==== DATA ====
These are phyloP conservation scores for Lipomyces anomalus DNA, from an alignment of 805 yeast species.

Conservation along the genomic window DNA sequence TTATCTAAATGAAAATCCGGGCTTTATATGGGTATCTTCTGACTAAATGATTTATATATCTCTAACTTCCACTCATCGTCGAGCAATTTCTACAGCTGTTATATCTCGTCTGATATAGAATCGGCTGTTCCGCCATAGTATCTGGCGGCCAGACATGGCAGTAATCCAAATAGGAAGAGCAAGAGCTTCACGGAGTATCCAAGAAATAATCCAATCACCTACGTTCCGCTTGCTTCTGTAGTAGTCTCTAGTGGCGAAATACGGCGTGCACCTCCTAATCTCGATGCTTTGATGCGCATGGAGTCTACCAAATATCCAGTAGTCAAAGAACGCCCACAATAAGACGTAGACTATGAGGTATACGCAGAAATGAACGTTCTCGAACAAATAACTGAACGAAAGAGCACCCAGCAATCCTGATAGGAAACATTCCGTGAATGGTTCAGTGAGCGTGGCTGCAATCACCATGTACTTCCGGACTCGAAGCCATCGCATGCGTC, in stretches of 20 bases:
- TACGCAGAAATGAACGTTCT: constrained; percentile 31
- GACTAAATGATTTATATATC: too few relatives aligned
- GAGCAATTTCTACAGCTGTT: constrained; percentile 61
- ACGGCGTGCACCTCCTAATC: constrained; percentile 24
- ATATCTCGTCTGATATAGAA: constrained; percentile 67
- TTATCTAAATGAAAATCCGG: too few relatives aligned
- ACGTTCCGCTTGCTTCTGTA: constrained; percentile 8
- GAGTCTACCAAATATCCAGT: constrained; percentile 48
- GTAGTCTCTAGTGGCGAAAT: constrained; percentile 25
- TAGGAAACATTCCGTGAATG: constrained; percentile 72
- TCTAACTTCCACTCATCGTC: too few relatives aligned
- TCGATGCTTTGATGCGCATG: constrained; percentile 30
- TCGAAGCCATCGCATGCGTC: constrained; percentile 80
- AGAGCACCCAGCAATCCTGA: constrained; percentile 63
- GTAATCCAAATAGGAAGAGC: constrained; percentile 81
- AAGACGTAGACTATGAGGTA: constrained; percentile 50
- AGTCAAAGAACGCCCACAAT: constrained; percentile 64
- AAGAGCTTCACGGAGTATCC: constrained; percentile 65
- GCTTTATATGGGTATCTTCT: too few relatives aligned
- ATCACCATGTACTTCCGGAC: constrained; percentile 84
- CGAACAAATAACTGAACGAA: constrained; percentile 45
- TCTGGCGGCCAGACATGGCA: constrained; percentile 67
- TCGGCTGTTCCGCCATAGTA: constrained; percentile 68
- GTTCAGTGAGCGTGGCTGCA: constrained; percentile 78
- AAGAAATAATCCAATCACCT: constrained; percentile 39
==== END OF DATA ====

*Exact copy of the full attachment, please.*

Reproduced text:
These are phyloP conservation scores for Lipomyces anomalus DNA, from an alignment of 805 yeast species.

Conservation along the genomic window DNA sequence TTATCTAAATGAAAATCCGGGCTTTATATGGGTATCTTCTGACTAAATGATTTATATATCTCTAACTTCCACTCATCGTCGAGCAATTTCTACAGCTGTTATATCTCGTCTGATATAGAATCGGCTGTTCCGCCATAGTATCTGGCGGCCAGACATGGCAGTAATCCAAATAGGAAGAGCAAGAGCTTCACGGAGTATCCAAGAAATAATCCAATCACCTACGTTCCGCTTGCTTCTGTAGTAGTCTCTAGTGGCGAAATACGGCGTGCACCTCCTAATCTCGATGCTTTGATGCGCATGGAGTCTACCAAATATCCAGTAGTCAAAGAACGCCCACAATAAGACGTAGACTATGAGGTATACGCAGAAATGAACGTTCTCGAACAAATAACTGAACGAAAGAGCACCCAGCAATCCTGATAGGAAACATTCCGTGAATGGTTCAGTGAGCGTGGCTGCAATCACCATGTACTTCCGGACTCGAAGCCATCGCATGCGTC, in stretches of 20 bases:
- TACGCAGAAATGAACGTTCT: constrained; percentile 31
- GACTAAATGATTTATATATC: too few relatives aligned
- GAGCAATTTCTACAGCTGTT: constrained; percentile 61
- ACGGCGTGCACCTCCTAATC: constrained; percentile 24
- ATATCTCGTCTGATATAGAA: constrained; percentile 67
- TTATCTAAATGAAAATCCGG: too few relatives aligned
- ACGTTCCGCTTGCTTCTGTA: constrained; percentile 8
- GAGTCTACCAAATATCCAGT: constrained; percentile 48
- GTAGTCTCTAGTGGCGAAAT: constrained; percentile 25
- TAGGAAACATTCCGTGAATG: constrained; percentile 72
- TCTAACTTCCACTCATCGTC: too few relatives aligned
- TCGATGCTTTGATGCGCATG: constrained; percentile 30
- TCGAAGCCATCGCATGCGTC: constrained; percentile 80
- AGAGCACCCAGCAATCCTGA: constrained; percentile 63
- GTAATCCAAATAGGAAGAGC: constrained; percentile 81
- AAGACGTAGACTATGAGGTA: constrained; percentile 50
- AGTCAAAGAACGCCCACAAT: constrained; percentile 64
- AAGAGCTTCACGGAGTATCC: constrained; percentile 65
- GCTTTATATGGGTATCTTCT: too few relatives aligned
- ATCACCATGTACTTCCGGAC: constrained; percentile 84
- CGAACAAATAACTGAACGAA: constrained; percentile 45
- TCTGGCGGCCAGACATGGCA: constrained; percentile 67
- TCGGCTGTTCCGCCATAGTA: constrained; percentile 68
- GTTCAGTGAGCGTGGCTGCA: constrained; percentile 78
- AAGAAATAATCCAATCACCT: constrained; percentile 39